California Supreme Court Unanimously and Unsurprisingly Removes Measure to Split CA into 3 States from the Ballot, At Least For Now

This unanimous order is unsurprising and welcome (given the analysis I put forward in this LA Times oped):

Time constraints require the court to decide immediately whether to permit Proposition 9 to be placed on the November 6, 2018, ballot pending final resolution of this matter. Although our past decisions establish that it is usually more appropriate to review challenges to ballot propositions or initiative measures after an election (Costa v. Superior Court (2006) 37 Cal.4th 986, 1005), we have also made clear that in some instances, when a substantial question has been raised regarding the proposition’s validity and the “hardships from permitting an invalid measure to remain on the ballot” outweigh the harm potentially posed by “delaying a proposition to a future election, ” it may be appropriate to review a proposed measure before it is placed on the ballot. (Howard Jarvis Taxpayers Assn. v. Padilla (2016) 62 Cal.4th 486, 494; see also id., at pp. 496-497; accord, American Federation of Labor v. Eu (1984) 36 Cal.3d 687, 697.) Because significant questions have been raised regarding the proposition’s validity, and because we conclude that the potential harm in permitting the measure to remain on the ballot outweighs the potential harm in delaying the proposition to a future election, respondent Alex Padilla, as Secretary of State of the State of California, is directed to refrain from placing Proposition 9 on the November 6, 2018, ballot. Both respondent Padilla and real party in interest Timothy Draper are ordered to show cause before this court, when the above matter is called on calendar, why the relief sought by petitioner, Planning and Conservation League, should not be granted. The returns of respondent and real party in interest are to be served and filed on or before Monday, August 20, 2018. Petitioner is ordered to serve and file its reply within 30 days of the timely-filed returns. Votes: Cantil-Sakauye, C.J., Chin, Corrigan, Liu, Cuéllar and Kruger, JJ.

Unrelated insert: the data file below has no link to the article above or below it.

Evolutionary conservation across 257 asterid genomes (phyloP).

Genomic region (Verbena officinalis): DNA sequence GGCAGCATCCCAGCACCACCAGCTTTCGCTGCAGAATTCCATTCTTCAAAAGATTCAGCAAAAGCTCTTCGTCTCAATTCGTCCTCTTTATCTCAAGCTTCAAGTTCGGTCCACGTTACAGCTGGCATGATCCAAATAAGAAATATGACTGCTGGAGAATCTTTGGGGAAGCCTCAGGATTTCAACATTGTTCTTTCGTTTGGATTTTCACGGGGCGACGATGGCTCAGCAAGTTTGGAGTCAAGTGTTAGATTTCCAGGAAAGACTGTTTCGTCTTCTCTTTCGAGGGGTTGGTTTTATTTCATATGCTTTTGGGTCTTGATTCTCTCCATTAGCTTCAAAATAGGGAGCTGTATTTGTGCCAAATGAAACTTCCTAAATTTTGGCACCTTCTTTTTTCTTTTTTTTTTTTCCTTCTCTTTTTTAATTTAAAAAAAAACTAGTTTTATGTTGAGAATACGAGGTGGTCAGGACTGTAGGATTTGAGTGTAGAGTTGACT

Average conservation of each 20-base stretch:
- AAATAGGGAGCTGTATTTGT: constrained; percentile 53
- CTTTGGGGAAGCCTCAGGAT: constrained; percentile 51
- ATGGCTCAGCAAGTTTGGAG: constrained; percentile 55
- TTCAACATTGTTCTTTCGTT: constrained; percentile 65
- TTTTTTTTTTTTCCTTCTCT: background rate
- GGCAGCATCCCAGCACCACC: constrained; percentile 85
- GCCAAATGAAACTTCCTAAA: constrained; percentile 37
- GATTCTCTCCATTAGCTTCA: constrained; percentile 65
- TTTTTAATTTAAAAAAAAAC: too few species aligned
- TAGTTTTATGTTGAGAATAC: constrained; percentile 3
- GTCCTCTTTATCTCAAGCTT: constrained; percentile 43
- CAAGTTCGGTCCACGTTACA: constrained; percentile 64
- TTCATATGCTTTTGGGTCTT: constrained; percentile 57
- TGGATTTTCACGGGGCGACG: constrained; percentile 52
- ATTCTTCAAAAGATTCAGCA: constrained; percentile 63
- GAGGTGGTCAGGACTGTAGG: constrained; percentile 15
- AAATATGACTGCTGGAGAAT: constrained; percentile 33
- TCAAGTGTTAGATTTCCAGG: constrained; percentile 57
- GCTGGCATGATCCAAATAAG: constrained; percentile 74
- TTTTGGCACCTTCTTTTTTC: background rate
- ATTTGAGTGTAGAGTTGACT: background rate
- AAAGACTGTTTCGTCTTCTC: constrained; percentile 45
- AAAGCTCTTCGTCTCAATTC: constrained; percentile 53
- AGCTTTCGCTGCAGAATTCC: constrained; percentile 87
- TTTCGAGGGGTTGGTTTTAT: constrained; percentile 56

I expect this measure will never be placed before California voters.  It is inconceivable to me that anyone could reasonably read the California Constitution to permit the state of California to be broken into three different states through the passage of a simple statute passed by a bare majority of California voters.

Share

Comments are closed.